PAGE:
Palm trees are a widely use landscaping plant both for indoor and outdoor landscapes. They are generally easy to care for and thrive with sunlight, warm temperatures and good soil. Most species of palm perform very well in southern Louisiana. When their leaves turn yellow to brown have many people at at a loss as to what to do.
There May Be a Problem With Your Palm's Diet
Palm Leaves Have Yellow Spotting
If your palm has yellow spots appearing on an otherwise healthy tree, it needs some potassium. Apply a slow release fertilizer with a good amount of Potassium. Potassium in the middle number in the fertilizer breakdown on the front of your fertilizer package.
Palm Leaves Have Yellow Stripes
If there are yellow stripes on the lowest and oldest leaves then your palm has a magnesium deficiency. Use fertilizer with added magnesium and some extra dolomite on the soil around the tree to turn the tree's health around. Magnesium will be listed as Mg on most packaging.
Older Palm Leaves Turning Yellow
When older leaves begin yellowing, there is a lack of Nitrogen in the soil around your palm tree. The tree is literally canabalizing its older leaves for the nitrogen in them to support new growth. A bag of fertilizer labeled for palm trees from any nearby hardware store should have the tree looking great in no time.
Your Palm Tree May Have a Bug or Fungus Problem
This probably means you are dealing with either a fungus or an insect.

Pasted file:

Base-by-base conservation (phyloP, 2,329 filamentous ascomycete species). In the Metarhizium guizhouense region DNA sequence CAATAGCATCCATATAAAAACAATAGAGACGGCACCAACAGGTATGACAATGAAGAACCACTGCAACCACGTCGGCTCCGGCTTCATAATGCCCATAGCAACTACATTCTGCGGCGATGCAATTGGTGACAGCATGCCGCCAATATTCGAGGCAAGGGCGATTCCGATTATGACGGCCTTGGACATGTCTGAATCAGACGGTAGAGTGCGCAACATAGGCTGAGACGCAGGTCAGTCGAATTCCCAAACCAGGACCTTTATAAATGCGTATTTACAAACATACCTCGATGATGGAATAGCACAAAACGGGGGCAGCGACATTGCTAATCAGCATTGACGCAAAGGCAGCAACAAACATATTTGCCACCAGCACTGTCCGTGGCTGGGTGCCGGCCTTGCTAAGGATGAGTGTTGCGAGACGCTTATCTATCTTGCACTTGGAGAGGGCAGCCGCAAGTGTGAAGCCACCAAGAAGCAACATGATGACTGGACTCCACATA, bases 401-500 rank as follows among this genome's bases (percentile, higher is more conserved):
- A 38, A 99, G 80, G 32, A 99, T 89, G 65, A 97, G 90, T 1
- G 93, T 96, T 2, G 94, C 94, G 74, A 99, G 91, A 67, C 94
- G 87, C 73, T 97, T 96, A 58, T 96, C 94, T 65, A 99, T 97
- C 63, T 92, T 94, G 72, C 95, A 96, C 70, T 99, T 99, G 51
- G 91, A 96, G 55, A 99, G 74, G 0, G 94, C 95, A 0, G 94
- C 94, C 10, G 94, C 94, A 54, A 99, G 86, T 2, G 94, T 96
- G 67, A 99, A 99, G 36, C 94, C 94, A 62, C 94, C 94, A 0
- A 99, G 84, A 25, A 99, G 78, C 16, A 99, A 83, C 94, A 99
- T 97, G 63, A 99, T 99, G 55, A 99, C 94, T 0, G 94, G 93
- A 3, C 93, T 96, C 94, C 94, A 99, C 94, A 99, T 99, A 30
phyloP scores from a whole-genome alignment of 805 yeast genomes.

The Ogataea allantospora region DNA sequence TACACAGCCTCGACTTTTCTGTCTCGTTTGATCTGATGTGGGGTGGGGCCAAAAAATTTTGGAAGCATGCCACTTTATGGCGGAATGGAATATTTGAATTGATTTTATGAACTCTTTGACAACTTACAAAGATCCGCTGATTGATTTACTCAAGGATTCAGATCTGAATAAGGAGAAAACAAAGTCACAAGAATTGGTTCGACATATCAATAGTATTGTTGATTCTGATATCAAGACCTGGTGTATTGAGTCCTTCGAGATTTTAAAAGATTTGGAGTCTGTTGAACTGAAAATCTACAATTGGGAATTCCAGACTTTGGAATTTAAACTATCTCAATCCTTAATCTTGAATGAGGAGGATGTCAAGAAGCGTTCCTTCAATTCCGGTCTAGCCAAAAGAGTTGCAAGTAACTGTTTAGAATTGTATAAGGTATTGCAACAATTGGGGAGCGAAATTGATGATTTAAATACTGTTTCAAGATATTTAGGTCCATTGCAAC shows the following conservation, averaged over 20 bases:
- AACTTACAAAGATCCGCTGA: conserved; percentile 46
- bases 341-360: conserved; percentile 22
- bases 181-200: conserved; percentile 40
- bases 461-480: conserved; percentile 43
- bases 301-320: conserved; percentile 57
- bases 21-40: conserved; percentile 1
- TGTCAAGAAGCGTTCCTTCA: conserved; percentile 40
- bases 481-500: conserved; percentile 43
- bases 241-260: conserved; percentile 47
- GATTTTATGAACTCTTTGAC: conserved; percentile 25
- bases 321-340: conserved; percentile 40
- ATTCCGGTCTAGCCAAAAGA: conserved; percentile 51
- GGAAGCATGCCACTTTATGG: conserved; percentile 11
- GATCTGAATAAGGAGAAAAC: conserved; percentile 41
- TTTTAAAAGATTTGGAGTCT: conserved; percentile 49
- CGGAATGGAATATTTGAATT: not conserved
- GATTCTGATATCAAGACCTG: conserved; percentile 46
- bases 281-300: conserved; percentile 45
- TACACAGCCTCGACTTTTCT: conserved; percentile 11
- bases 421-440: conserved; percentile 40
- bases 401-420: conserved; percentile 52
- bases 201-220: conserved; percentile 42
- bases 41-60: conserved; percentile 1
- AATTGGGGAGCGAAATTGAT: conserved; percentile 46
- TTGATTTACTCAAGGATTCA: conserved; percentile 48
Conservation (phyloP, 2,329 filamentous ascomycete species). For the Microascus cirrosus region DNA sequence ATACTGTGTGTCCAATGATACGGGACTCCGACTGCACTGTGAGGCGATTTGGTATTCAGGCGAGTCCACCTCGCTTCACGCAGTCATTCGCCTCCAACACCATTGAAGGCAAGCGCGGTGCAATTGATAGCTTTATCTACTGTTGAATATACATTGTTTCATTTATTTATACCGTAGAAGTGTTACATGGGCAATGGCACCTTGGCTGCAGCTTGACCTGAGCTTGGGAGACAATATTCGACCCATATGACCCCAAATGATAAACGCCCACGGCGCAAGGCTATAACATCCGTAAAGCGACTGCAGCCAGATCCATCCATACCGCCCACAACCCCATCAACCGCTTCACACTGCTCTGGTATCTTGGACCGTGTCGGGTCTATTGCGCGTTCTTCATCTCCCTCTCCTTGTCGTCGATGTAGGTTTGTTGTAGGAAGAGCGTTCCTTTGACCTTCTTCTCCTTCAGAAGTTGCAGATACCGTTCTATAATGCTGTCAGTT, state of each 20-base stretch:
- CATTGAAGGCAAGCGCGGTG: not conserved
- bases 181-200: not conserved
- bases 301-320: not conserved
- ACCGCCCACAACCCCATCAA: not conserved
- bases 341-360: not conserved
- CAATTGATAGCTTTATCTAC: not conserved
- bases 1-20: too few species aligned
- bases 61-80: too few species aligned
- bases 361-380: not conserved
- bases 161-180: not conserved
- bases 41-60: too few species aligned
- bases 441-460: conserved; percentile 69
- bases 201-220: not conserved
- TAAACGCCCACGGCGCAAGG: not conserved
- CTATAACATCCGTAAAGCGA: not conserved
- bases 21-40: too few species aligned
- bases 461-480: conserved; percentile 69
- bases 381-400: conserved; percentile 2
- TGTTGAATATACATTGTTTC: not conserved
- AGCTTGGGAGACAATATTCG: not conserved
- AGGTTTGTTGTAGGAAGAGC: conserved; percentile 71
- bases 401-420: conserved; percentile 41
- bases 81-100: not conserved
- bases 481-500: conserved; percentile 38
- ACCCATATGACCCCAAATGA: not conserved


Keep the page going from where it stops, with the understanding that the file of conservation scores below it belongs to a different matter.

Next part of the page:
Fungus will usually appear to be blotchy or spots of yellow on the leaves. An example of palm tree fungus would be fusarium wilt or bud rot. There may also be a powdery substance on the leaves. Insects will usually be accompanied by black soot on the plant, holes or tears in the leaves and damage to the trunk. An example of insects damaging to palms would be giant palm borers or thrips.
There Isn't Any Signs of Pests and the Soil is Fertilized
The palm has proper nutrition, but the leaves are still turning brown. This is natural. as long as the transformation is fairly even. The leaves will eventually turn brown as part of the tree's life cycle. There is no need for them to turn prematurely though. Keep your palms fertilized and they will stay looking good for a much longer duration.
Pruning Palm Trees
In best practice, you should not prune the leaves off the palm until they are completely brown. Doing so removes some of the nitrogen and other nutrition stored in the plant. That being said, a lot of people do not want leaves on their palms to be any color but green. If you are one of these people, you can prune the lower yellowing leaves off as long as your have the soil properly fertilized. If the leaves at the top of the palm are yellowing, you have one of the problems mentioned above. If you begin seeing other leaves yellow soon after pruning, your soil may not have had the correct amount of fertilizer.
When pruning your palm, be sure to follow the same pattern of cut as all of the other branches have been cut so the trunk of the tree is uniform. Usually all you will need is protective glasses, a hat, gloves, a pair of loppers, a ladder and someone to hold it for you. If it is your first time pruning a palm, remember to take your time, be careful and it will probably take you a lot longer per tree to prune than you originally thought, especially if its been a few seasons since you pruned last.
WHAT IS A SATSUMA?
Satsumas are a variety of Mandarin orange. They usually perform very well in the southern United States given full sunlight and a moderate amount of water. That isn't to say they don't also have their occasional health problems. Treating a satsuma is nearly identical to treating other citrus plants.